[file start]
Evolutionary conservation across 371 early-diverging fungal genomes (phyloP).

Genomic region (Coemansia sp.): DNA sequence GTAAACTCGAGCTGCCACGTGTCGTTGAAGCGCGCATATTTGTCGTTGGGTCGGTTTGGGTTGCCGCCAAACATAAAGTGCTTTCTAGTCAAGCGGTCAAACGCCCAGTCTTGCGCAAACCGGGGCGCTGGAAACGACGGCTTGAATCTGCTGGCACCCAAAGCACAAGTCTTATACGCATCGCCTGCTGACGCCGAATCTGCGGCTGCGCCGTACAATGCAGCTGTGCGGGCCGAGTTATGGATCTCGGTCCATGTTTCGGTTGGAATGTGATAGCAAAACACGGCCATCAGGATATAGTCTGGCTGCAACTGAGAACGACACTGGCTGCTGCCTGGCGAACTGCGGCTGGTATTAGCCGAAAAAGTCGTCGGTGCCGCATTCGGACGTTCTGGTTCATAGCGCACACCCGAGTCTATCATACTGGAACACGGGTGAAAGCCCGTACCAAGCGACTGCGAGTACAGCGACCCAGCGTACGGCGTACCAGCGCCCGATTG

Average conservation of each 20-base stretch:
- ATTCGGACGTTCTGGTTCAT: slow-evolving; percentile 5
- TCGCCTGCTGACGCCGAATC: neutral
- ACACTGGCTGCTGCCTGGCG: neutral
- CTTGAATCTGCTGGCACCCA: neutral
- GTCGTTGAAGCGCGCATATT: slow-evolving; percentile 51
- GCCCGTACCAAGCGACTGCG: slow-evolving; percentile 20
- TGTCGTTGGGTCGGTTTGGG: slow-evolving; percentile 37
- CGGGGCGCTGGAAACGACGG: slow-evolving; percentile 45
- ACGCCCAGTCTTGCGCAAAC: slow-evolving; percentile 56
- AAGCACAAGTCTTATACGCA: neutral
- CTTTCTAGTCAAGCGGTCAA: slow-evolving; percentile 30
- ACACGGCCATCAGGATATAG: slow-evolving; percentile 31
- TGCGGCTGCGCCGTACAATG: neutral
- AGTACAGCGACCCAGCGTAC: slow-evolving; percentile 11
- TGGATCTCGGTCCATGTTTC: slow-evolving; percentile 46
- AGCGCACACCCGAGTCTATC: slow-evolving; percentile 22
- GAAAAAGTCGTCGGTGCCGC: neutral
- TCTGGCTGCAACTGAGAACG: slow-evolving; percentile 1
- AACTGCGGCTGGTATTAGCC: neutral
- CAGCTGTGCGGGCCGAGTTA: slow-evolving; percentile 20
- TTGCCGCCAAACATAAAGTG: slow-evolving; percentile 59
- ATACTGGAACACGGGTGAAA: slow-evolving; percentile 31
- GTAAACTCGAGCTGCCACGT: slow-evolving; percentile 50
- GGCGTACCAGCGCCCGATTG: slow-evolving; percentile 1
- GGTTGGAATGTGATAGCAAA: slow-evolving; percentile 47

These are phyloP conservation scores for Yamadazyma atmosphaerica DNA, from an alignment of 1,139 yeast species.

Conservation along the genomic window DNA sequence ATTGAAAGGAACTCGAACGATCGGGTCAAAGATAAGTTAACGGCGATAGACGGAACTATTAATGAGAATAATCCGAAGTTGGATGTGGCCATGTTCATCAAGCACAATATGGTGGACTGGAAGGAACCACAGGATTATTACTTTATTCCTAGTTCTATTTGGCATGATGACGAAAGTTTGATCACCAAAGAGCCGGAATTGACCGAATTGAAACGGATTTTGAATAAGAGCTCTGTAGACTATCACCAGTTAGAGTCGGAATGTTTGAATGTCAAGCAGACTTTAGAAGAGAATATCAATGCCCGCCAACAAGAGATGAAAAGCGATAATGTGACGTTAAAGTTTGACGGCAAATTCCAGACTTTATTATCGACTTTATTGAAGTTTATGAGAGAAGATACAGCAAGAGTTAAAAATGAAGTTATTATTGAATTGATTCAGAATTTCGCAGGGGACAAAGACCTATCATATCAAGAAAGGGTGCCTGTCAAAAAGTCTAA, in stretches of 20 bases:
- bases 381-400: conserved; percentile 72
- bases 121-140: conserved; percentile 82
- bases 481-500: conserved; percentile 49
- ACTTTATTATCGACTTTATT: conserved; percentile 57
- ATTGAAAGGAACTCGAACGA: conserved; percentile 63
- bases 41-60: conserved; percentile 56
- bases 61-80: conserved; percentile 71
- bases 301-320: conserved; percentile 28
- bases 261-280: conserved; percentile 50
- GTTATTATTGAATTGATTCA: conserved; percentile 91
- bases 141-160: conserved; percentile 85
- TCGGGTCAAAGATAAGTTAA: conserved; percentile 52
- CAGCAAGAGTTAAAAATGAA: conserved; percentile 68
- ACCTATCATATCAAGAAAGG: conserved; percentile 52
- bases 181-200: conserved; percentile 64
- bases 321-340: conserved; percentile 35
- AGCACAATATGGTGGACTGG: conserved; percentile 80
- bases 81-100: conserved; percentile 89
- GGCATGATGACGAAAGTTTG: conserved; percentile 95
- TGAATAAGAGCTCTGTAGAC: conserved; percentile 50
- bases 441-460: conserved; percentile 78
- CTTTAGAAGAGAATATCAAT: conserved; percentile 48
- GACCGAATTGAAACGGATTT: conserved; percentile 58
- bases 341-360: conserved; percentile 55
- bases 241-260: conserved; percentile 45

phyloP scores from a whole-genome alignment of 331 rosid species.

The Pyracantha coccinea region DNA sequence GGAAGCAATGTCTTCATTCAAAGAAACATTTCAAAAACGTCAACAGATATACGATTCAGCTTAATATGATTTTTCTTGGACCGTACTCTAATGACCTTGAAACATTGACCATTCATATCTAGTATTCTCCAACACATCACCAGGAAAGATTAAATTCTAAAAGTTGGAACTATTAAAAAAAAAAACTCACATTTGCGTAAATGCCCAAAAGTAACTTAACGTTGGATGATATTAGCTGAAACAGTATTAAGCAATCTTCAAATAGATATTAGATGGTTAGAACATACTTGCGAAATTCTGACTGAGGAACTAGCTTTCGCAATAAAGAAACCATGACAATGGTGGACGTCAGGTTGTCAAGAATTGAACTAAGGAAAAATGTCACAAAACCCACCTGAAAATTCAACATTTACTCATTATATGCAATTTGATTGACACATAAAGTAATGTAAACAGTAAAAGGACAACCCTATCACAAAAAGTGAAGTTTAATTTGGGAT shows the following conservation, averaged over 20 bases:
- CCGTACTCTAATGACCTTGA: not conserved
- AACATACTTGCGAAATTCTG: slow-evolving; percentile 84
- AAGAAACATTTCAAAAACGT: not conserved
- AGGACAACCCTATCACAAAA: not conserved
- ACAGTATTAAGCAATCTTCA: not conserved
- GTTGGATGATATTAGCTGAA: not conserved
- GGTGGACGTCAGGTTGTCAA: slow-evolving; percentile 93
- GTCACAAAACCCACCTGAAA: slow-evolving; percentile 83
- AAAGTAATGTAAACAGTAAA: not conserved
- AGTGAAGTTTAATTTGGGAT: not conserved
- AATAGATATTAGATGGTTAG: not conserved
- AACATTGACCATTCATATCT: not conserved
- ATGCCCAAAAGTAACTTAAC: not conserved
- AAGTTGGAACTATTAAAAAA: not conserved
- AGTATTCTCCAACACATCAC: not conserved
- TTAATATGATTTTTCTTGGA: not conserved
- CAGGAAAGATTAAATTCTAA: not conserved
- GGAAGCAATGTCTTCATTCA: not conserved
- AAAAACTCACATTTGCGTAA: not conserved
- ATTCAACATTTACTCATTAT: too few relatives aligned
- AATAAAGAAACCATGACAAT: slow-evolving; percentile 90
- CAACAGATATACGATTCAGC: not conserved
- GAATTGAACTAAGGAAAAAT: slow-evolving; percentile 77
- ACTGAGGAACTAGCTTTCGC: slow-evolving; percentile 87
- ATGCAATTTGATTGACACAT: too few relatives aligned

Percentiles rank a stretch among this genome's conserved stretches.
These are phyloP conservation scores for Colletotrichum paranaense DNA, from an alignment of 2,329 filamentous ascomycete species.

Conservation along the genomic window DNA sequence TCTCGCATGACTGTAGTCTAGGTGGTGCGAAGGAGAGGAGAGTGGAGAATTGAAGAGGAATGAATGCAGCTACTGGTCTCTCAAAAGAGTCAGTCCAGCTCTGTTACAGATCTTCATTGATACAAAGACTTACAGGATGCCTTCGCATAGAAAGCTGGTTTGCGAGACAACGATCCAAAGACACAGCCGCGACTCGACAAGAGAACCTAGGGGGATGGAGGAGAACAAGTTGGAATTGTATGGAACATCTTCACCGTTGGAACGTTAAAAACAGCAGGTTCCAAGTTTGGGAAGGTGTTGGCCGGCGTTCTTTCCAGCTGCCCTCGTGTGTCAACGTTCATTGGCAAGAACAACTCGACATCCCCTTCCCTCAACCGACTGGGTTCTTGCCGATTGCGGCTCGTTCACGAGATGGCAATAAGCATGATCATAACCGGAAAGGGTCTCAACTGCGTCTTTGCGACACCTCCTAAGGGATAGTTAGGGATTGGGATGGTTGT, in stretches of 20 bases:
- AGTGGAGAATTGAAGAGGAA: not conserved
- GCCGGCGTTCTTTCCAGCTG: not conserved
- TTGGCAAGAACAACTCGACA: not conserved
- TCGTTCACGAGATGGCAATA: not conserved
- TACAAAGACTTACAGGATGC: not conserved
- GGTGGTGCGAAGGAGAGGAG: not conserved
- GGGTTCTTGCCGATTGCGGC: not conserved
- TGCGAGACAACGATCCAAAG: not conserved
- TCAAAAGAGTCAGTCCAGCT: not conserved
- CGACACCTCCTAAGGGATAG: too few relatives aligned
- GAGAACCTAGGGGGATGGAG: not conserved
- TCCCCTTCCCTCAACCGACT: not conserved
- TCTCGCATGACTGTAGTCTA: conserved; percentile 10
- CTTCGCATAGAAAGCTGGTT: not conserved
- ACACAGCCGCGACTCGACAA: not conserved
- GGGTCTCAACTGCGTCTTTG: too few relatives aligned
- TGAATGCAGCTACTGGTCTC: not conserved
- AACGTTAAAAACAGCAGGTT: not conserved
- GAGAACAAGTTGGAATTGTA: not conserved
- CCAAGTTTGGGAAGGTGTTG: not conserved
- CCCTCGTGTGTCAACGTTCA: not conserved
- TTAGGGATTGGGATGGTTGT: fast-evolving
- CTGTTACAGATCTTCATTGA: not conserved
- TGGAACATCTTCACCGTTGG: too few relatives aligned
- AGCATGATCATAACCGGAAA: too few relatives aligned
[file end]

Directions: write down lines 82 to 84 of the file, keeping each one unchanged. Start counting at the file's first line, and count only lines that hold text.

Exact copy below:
- ATGCAATTTGATTGACACAT: too few relatives aligned

Percentiles rank a stretch among this genome's conserved stretches.
These are phyloP conservation scores for Colletotrichum paranaense DNA, from an alignment of 2,329 filamentous ascomycete species.